Kyoto Animation (via Thibaut120094’s Flickrstream)

New details are emerging about the deadly arsonist attack in Kyoto, Japan, on Thursday which killed 33 people and injured at least 36. The police have identified Shinji Aoba, a 41-year-old man, as a suspect. Aoba is currently being hospitalized for severe burns and has not been arrested yet.

The conflagration erupted yesterday morning, July 18, in Kyoto Animation’s three-story studio in Kyoto’s Fushimi area after Aoba walked into the building’s front door and sprayed an unidentified liquid accelerant, Kyoto police and fire officials said. The suspect was reportedly heard shouting “You die!” as he carried out the attack.

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According to reports in the Japanese media, residents living near the offices of Kyoto Animation, one of Japan’s most notable anime studios, called the police around 10am today, July 18, after hearing an explosion and seeing smoke billowing out of the building.

An official at Kyoto’s fire department told the Associated Press (AP) that 20 of the 33 bodies were found on the third floor, including some on the stairs leading up to the roof. Two workers were found dead on the first floor, 11 others on the second floor.

Most of the victims were employees of Kyoto Animation, a company that produces highly popular anime series and films. According to AP, workers of the company clamored up the stairs toward the roof in desperate attempts to escape the fire. Survivors emerged out of the building bleeding, charred, and barefoot.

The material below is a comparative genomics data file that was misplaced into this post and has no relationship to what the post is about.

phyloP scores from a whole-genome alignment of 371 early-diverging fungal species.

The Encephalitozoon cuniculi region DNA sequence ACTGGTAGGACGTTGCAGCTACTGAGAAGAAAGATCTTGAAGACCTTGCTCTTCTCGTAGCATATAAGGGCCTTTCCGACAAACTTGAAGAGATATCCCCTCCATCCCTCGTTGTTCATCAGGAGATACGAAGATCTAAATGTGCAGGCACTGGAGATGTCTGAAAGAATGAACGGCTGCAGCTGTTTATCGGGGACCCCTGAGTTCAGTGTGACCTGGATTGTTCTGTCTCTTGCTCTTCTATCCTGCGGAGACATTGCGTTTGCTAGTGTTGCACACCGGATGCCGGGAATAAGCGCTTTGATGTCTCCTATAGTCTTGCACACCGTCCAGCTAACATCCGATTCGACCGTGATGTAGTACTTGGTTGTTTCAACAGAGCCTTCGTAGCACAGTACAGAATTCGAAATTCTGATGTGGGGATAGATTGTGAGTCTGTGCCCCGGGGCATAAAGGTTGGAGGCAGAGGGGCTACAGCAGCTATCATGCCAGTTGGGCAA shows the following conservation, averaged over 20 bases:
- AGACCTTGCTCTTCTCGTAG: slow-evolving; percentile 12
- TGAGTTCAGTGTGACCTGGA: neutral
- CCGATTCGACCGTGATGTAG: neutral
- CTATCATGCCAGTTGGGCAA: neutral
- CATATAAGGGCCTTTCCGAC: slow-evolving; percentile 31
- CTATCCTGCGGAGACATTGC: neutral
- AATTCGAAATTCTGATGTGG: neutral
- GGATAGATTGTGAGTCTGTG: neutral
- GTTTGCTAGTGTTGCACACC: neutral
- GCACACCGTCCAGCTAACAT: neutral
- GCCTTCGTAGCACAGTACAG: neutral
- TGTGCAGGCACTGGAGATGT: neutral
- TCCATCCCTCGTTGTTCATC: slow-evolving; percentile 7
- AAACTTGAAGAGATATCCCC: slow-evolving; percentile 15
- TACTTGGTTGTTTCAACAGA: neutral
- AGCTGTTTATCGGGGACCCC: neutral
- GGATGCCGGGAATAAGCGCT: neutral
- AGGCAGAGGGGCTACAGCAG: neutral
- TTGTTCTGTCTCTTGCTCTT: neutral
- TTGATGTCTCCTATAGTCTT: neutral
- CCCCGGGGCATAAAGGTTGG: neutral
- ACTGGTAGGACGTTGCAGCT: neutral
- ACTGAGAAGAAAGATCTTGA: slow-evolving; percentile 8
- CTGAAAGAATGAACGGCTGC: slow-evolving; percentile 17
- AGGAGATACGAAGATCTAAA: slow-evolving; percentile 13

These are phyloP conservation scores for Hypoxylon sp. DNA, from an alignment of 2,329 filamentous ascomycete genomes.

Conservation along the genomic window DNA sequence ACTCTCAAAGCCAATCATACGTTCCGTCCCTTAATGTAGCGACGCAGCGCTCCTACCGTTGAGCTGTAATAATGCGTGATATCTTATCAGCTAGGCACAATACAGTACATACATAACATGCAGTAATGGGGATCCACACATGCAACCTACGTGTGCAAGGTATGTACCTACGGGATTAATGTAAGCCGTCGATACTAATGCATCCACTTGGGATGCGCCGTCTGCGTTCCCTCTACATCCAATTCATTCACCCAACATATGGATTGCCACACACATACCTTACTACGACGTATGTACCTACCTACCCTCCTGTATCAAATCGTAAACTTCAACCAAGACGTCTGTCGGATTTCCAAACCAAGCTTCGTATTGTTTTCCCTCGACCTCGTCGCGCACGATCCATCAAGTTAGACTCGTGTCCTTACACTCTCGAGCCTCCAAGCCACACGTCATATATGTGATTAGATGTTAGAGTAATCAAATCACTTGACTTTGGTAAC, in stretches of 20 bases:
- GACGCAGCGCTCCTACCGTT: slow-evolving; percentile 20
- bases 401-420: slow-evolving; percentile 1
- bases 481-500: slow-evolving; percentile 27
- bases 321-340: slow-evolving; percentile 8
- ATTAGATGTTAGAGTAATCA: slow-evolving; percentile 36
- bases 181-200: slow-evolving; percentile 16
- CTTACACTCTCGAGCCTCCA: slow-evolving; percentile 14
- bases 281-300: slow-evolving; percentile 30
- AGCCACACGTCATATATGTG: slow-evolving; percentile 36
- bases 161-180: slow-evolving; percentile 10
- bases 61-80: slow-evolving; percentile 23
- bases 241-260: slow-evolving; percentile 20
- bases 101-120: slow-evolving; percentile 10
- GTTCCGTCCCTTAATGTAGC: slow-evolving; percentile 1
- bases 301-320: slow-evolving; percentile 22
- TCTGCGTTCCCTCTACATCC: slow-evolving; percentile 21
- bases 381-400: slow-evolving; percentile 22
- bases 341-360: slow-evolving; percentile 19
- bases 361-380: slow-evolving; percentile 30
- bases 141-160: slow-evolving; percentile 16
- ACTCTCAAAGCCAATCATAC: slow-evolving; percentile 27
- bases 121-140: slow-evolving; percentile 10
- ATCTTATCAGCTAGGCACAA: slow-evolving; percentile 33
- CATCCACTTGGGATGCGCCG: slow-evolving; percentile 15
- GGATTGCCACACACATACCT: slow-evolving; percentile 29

News reports in the Japanese media shed light on Aoba’s possible motive. Citing unnamed police sources, reports say the suspect had told police officers that Kyoto Animation “stole a novel” from him.

Kyoto authorities have not yet released the names of the victims, but they have indicated that two-thirds of them were women. Kyoto fire officials added that more than half of the workers in the building during the attack were women. Kyoto Animation is known for hiring and advancing women animators, who constitute the majority of workers in the industry.

Kyoto Animation, better known among fans as KyoAni, was founded in 1981 as an animation and comic book production studio. Its major hits include Lucky Star (2008), K-On! (2011), and Haruhi Suzumiya (2009).

“My heart is in extreme pain. Why on earth did such violence have to be used?” company president Hideaki Hatta said. Hatta told AP that the company had previously received anonymous death threats by email but could not predict Thursday’s attack.

A crowdfunding campaign that anime fans launched yesterday to assist survivors collected almost $1.5 million in one day. “We’ve known KyoAni through their many works that have inspired, influenced and entertained us over the years,” the campaign’s page says. “They are true masters of their art and one of Japan’s national treasures.”

Editors note 7/19/19 12:11pm: This article has been updated to include new information provided by the Japanese police and the status of the crowdfunding campaign.

Hakim Bishara is a Senior Editor at Hyperallergic. He is also a co-director at Soloway Gallery, an artist-run space in Brooklyn. Bishara is a recipient of the 2019 Andy Warhol Foundation and Creative Capital...